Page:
How Not Wearing a Helmet Can Affect Your Motorcycle Accident Claim

How Not Wearing a Helmet Can Affect Your Motorcycle Accident Claim

Riding a motorcycle is dangerous. Riding a motorcycle without a helmet is taking your life in your hands. There is a much higher chance of enduring a serious brain or head injury should you be involved in a crash.

Victims of motorcycle accidents might feel like they are unable to file an injury claim due to their failure to wear their helmet, even if they know that the other driver was at fault for the crash. Keep reading to learn more about Arizona’s laws pertaining to motorcycle helmets and why you might still benefit from the counsel of an experienced Arizona motorcycle accident attorney with the Escamilla Law Group.

Arizona Law on Motorcycle Helmets

How Not Wearing a Helmet Can Affect Your Motorcycle Accident Claim

Based on a publication from the Arizona Department of Public Safety, there were a total of 793 motorcycle collisions in 2016. Thirtytwo of those ended in the rider’s death. Half of those 32 were not wearing a helmet.

In spite of the very real and present dangers the absence of a helmet can cause, Arizona does not mandate that every single biker wear one. According to Arizona Revised Statutes 28-964, only riders aged 18 and younger are legally obligated to wear them.

What Can Happen When Riders Are Wearing Helmets

If a motorcyclist was wearing their helmet when the accident occurred, they will have a much better chance at skirting catastrophic brain injuries. They might also be able to sidestep being faulted for the seriousness of your injuries by insurance carriers and the attorney for the at-fault driver.

What Can Happen When Riders Are Not Wearing Helmets

If you sustained an injury to the neck or head and you were not wearing your helmet at the time of the accident, insurance carriers could easily argue that the lion’s share of fault for your injury is you, or that the amount of financial compensation that you receive needs to be reduced by your percentage of fault.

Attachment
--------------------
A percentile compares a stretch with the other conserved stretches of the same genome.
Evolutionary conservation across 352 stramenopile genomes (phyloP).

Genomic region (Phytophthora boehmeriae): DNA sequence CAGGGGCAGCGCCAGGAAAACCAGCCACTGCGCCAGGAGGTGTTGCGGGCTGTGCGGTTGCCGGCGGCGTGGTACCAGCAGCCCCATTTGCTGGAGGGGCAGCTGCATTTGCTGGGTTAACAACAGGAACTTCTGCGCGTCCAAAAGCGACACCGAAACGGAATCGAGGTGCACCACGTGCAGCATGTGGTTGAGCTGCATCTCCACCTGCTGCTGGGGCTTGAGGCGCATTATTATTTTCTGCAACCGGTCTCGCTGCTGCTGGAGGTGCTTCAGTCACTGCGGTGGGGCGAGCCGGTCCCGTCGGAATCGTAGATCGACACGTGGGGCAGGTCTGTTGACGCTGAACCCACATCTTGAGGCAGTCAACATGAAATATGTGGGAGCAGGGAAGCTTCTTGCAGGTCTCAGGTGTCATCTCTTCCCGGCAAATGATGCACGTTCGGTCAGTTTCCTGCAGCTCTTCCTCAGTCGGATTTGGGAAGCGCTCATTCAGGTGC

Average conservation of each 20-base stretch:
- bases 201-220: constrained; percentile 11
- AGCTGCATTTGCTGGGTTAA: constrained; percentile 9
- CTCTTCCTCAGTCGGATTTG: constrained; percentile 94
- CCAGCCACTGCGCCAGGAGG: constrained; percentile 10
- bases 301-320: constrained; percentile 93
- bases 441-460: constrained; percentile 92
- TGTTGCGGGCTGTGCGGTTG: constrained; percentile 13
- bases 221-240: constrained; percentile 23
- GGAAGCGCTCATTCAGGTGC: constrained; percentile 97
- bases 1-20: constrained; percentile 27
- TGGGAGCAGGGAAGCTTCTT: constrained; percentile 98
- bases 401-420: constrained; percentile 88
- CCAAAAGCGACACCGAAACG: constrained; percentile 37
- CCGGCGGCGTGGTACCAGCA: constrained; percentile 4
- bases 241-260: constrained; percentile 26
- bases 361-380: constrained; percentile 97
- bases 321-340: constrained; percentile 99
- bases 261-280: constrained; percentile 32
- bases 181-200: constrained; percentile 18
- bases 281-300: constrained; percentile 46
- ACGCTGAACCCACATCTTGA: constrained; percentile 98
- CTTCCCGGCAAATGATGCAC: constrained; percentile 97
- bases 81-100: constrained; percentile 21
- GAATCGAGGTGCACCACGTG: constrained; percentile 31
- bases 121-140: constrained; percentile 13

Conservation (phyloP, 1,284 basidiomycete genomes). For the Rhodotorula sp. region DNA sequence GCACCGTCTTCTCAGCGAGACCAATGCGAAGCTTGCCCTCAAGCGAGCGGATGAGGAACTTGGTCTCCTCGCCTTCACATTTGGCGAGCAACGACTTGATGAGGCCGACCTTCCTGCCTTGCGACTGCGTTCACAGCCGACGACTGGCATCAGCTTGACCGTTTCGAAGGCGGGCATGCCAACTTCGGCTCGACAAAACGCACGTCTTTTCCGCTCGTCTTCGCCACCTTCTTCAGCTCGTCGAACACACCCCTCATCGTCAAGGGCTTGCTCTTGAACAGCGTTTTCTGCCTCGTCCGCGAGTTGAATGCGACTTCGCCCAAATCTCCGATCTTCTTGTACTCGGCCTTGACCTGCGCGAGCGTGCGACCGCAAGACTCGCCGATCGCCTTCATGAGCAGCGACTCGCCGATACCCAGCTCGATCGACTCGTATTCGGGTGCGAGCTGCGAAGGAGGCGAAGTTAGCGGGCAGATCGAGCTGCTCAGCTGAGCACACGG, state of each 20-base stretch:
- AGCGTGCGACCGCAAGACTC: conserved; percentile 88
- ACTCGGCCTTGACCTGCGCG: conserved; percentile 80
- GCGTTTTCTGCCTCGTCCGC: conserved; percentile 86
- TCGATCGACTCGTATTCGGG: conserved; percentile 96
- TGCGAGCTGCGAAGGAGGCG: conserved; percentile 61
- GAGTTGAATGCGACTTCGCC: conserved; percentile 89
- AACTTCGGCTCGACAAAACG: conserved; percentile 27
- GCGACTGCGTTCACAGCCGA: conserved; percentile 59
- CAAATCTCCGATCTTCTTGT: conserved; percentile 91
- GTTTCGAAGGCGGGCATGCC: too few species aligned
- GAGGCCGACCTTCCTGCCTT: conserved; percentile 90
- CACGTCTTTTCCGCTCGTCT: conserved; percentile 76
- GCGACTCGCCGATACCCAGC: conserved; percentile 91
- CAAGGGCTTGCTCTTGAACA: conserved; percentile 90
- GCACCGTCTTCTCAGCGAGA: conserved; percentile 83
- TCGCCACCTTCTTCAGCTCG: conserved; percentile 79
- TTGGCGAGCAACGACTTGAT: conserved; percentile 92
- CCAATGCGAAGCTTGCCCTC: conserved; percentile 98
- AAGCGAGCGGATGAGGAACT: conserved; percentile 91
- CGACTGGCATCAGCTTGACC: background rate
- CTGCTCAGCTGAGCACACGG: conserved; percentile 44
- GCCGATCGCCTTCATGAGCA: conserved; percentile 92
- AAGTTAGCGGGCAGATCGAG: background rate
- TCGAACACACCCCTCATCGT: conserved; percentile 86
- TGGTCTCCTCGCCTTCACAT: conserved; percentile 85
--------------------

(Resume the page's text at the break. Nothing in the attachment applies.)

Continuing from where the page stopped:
How Comparative Fault Applies

When the victim of any kind of vehicular accident is deemed to be partially at fault, Arizona’s comparative negligence law comes into play. According to this law, the total amount of any financial compensation that you might receive can be decreased by your percentage of fault. 

For example, if you are seeking remuneration of $10,000 and the accident was declared to be 25% your fault and 75% the other driver’s fault, then the most you could actually be awarded would be $7,500. 

If you were not wearing your helmet and received injuries during a motorcycle accident, you might still have a valid legal claim. The qualified attorneys at Escamilla Law Group are here to help examine your potential claim and make sure that you are aware of all the legal options that are available to you.

At the Escamilla Law Group, our personal injury attorneys know how catastrophic vehicle fires are and how crucial it is for the victims and their loved ones to have effective, aggressive legal representation. For a free consultation regarding a personal injury case you feel you may have, please reach out to us by calling (623) 562-3838 to schedule your confidential appointment today.